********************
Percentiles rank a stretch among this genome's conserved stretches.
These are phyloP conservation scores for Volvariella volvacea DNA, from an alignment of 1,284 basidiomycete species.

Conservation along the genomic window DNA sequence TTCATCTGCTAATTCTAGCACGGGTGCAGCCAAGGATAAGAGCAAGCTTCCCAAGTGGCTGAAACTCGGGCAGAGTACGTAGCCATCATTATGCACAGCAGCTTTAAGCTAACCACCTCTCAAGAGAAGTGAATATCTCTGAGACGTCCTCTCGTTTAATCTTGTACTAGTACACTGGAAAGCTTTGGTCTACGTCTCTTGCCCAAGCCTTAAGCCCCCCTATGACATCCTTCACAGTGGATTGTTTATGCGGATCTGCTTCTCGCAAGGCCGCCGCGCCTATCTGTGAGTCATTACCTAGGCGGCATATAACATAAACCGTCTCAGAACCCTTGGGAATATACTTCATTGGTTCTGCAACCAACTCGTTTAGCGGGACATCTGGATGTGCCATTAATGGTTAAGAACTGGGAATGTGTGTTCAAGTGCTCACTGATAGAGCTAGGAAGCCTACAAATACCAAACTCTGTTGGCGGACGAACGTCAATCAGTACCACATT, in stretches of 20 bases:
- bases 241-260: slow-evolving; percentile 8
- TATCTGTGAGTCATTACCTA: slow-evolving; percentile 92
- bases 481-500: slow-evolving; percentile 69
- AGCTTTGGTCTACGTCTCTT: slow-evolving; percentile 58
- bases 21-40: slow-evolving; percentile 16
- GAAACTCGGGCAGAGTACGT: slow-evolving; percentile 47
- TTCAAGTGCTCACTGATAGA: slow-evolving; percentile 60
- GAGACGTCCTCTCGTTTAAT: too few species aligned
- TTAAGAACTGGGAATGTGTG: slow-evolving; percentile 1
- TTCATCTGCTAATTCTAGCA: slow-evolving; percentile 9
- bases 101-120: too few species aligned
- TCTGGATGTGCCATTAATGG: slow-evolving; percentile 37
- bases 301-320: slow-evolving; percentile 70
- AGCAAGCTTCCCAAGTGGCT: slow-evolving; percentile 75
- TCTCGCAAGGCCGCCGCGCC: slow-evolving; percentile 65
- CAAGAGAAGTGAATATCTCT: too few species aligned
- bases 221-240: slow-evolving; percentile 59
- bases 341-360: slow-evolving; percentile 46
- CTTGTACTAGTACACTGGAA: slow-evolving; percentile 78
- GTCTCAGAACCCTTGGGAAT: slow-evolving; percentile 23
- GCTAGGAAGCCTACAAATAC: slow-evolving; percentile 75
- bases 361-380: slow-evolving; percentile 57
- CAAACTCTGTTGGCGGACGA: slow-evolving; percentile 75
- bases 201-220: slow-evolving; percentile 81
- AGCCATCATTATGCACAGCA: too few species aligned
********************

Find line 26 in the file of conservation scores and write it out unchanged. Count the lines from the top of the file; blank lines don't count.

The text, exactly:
- CAAACTCTGTTGGCGGACGA: slow-evolving; percentile 75